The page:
Intel researchers are working on novel solutions to cool next-gen chips up to 2000W. The iconic x86 chipmaker already threw its weight behind immersion cooling a few years back. However, the march of Moore’s Law and increasing chip densities means Intel is now busy looking to adapt/augment its best cooling technology with “new materials and structures.”
Cooling is a very serious business, especially in the data center. Improvements to cooling efficiency can significantly impact the bottom line of a data center operator. Powerful processors will chew through the lion’s share of watts, but research suggests cooling accounts for up to 40% of a facility’s power consumption. Better cooling could also allow chips to run faster.
Tantalizingly, Intel says that it will be working closely with innovative cooling technology companies on solutions that “seem squarely in the realm of science fiction.” It doesn’t name names, but the clues are big enough for us to have an educated guess about two of its major collaborators.
Coral-like Structures, Tiny Liquid Jets
One of the new cooling solutions is said to be based on technology “like 3D vapor chambers embedded in coral-shaped heat sinks.” This sounds like it could be a collaboration with Belgium’s Diabatix, which specializes in heatsinks and cold plates created by a generative design software platform. The results look highly organic, like coral growth, and the structures make for ultra-low thermal resistance.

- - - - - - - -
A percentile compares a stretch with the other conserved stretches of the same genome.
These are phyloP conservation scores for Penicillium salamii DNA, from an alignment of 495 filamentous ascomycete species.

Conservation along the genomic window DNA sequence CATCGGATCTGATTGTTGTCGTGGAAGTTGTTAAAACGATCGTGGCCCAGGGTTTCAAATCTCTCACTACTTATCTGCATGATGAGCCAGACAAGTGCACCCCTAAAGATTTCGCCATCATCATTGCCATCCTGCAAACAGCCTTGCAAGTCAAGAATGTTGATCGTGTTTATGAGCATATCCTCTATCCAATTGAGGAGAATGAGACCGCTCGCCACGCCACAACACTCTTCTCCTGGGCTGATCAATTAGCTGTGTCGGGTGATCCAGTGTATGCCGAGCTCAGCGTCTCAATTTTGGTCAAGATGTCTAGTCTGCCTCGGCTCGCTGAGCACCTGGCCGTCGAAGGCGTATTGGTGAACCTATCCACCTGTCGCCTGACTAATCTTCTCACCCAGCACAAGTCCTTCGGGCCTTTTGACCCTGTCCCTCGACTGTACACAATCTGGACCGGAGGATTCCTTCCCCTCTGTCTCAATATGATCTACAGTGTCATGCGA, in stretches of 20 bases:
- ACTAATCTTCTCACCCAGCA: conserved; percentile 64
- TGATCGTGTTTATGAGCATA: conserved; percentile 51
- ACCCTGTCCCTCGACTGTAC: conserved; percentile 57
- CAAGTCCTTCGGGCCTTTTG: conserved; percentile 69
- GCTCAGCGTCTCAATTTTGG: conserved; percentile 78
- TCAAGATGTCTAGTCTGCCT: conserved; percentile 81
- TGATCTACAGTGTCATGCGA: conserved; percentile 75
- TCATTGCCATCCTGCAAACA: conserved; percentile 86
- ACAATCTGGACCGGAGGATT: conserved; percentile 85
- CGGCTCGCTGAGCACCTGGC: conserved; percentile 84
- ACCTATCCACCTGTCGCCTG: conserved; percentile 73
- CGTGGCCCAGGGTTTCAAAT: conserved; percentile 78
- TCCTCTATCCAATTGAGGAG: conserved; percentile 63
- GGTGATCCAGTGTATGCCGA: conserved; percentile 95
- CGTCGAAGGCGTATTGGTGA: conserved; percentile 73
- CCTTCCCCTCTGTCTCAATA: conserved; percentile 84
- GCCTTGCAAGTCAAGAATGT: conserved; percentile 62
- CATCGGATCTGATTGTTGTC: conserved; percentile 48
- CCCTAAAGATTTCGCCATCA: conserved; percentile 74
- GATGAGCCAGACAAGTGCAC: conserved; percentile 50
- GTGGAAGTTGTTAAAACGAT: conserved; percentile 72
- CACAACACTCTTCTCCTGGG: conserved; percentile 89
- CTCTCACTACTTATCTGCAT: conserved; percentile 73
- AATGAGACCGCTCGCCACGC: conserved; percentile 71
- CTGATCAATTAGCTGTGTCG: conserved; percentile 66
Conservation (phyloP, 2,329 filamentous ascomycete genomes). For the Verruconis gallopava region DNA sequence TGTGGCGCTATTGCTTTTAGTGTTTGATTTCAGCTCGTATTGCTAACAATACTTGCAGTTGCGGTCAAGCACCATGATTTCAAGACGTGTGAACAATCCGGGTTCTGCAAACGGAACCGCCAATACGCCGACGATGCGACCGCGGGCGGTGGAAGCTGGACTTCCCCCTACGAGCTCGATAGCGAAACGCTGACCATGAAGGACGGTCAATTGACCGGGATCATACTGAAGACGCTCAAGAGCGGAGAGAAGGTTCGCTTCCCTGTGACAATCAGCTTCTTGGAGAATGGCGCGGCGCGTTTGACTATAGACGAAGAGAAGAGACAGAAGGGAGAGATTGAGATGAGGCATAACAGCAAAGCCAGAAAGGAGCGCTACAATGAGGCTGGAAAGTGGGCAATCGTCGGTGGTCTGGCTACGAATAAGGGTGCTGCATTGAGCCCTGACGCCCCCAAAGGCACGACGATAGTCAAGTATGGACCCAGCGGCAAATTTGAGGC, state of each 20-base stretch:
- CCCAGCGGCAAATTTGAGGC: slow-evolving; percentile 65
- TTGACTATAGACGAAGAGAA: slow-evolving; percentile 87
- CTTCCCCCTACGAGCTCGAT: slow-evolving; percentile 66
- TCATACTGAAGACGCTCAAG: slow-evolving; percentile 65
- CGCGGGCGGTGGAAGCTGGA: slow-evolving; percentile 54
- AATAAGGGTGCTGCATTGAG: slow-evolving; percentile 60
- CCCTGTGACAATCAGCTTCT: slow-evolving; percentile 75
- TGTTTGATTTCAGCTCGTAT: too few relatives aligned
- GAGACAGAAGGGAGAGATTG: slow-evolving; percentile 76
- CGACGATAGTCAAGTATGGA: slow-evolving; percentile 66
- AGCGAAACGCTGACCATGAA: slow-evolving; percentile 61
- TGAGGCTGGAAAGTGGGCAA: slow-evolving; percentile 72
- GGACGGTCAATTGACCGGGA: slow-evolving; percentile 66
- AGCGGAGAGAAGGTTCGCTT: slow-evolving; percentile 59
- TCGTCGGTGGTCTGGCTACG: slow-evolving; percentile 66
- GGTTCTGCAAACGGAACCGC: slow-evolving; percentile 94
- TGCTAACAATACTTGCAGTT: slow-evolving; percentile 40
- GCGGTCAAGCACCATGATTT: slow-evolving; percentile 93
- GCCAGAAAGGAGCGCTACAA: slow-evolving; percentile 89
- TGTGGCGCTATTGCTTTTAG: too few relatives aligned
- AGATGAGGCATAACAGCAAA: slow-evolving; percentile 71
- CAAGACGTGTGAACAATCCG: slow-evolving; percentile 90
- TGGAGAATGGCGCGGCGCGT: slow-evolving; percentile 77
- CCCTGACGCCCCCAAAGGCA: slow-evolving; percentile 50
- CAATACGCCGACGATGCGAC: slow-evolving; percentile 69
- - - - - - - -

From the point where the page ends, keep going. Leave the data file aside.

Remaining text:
Intel also mentions that a partner has technology that features “tiny jets, adjusted by artificial intelligence, that shoot cool water over hot spots in the chip to remove heat.” Again, Intel doesn’t name any names, but the technology sounds very similar to that championed by MIT spinoff JetCool. This Massachusetts-based firm also fits the brief of providing integrated die-cooling technology for “exceptional” performance.
Elsewhere in its blog about potential new cooling technologies, Intel mentions it is looking closely at cooling technologies utilizing 3D vapor champers, advanced materials, and boiling enhancement coatings. This work is “existentially important for our future,” said Tejas Shah, lead thermal architect for Intel’s Super Compute Platforms group.
Cooling isn’t all about efficiency and saving energy, though. Intel asserts that new cooling technology has the potential to enable processors to run at lower temperatures and thus deliver “a 5% to 7% increase in performance for the same power.”